Vietnamese President Nguyen Minh Triet on September 11 was welcomed in New Zealand's capital city of Wellington with a haka, the Maori ceremonial greeting.
|New Zealand PM Helen Clark shakes hands with Viet Nam's President Nguyen Minh Triet in Wellington, Sept. 11, 2007.|
He began his first ever visit to New Zealand with a meeting with General Governor Anand Satyanand where he reaffirmed that Viet Nam has always treasured the relationship with New Zealand and hoped to ratchet up cooperative ties with the country in the near future.
Later, President Triet held talks with New Zealand Prime Minister Helen Clark, which focused on how to push up cooperation between the two countries in politics, trade, investment, ODA, education and training, tourism, labour affairs, science and technology, and defence.
Regarding political ties, the two leaders agreed to exchange visits on a wider scale, ranging from the government, state, national assembly agencies to mass organisations in order to promote mutual understanding and friendship. They expected the move would bring in new cooperation opportunities for their countries as well.
A political consultancy conference between the two foreign ministries was also agreed upon which should take place in early October.
Discussing economic issues, the two leaders agreed that the Viet Nam-New Zealand Economic Joint Committee will hold its second meeting in Ha Noi in October to seek ways to further raise the trade between the two countries, which reached US$214 million in 2006.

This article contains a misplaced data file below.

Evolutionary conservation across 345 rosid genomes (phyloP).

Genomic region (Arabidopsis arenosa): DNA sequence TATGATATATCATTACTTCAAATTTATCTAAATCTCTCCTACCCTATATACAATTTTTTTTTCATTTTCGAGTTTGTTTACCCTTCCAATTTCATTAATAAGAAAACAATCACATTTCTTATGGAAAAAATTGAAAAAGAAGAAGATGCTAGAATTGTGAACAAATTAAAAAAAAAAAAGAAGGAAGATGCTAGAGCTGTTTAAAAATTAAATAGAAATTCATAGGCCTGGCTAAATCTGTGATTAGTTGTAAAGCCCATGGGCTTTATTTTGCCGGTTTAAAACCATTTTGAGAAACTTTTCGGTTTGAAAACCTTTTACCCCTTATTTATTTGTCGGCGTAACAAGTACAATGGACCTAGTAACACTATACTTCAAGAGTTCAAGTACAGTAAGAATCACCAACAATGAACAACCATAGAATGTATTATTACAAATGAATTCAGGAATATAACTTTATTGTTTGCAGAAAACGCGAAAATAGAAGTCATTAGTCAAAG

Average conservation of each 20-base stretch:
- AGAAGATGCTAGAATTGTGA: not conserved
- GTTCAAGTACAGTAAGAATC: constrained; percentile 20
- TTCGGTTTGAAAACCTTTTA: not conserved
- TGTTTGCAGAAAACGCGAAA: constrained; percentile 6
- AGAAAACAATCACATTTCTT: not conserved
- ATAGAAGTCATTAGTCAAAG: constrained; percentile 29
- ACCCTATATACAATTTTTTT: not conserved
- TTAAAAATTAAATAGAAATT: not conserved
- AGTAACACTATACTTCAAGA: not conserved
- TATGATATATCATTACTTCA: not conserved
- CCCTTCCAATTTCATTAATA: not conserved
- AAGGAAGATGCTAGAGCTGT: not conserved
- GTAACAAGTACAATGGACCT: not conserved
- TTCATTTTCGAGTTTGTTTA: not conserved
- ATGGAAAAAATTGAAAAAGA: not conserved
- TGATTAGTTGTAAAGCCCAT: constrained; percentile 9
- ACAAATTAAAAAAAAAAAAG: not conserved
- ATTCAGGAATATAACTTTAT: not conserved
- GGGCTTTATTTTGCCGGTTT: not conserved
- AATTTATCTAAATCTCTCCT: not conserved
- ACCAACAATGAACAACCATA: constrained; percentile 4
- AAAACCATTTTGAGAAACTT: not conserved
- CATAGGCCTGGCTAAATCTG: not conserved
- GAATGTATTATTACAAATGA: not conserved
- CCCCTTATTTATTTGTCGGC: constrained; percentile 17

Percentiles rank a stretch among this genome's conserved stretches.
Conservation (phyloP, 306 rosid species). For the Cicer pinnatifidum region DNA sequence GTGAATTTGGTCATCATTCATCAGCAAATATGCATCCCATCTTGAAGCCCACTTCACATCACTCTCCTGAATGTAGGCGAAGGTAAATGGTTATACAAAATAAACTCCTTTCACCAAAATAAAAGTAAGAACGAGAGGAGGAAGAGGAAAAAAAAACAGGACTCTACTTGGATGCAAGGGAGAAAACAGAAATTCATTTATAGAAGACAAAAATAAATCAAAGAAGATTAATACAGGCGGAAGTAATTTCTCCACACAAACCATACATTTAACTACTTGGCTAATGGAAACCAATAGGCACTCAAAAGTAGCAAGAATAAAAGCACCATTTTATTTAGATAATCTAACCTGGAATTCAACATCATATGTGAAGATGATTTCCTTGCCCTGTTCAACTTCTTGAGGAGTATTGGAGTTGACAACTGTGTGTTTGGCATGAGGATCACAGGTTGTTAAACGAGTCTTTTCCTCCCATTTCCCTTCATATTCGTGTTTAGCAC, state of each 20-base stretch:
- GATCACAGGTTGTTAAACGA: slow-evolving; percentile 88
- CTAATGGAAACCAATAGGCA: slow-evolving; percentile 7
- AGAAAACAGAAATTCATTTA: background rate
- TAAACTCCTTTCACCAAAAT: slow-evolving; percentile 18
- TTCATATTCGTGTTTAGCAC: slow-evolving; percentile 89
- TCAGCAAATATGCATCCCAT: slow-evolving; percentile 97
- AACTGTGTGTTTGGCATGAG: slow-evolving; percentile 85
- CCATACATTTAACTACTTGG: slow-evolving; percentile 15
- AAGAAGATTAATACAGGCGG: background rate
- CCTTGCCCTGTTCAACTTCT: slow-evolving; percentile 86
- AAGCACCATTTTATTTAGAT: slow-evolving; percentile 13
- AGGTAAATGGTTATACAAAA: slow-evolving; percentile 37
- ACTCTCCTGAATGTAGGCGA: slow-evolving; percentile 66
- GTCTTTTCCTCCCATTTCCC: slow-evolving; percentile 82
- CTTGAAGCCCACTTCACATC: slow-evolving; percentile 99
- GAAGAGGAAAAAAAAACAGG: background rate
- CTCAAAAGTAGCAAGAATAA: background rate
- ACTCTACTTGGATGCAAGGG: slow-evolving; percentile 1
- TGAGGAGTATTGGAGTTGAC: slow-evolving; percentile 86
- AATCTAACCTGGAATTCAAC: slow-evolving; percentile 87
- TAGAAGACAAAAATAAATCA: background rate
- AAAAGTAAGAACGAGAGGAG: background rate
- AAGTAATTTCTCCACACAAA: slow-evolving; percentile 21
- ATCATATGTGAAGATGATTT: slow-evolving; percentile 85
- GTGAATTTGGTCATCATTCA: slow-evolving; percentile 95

PM Clark promised New Zealand will aid Viet Nam in training English language teachers as it will also assist the country in implementing the project on improving the teaching and use of the English language in the educational sector as a whole.
According to official statistics, over 2,000 Vietnamese students are currently studying in New Zealand.
The talks also touched upon scientific and technological collaboration, especially in bio-technology and the environment where New Zealand is strong.
Regarding cooperation in defence, the two sides agreed that a defence consultancy meeting will be held soon in late September this year.
In the talks, President Triet welcomed New Zealand's supports for Viet Nam's run for a non-permanent seat on the United Nations Security Council for the 2008-09 term and promised future support for New Zealand in return for backing its bid to become a member of the United Nations Security Council.
Later in the day, President Triet met with MP John Phillip Key, the opposition party leader, and talked with students and lecturers at the University of Victoria and representatives of the Viet Nam-New Zealand Friendship Association.
As scheduled, President Triet will wrap up his visit on September 12.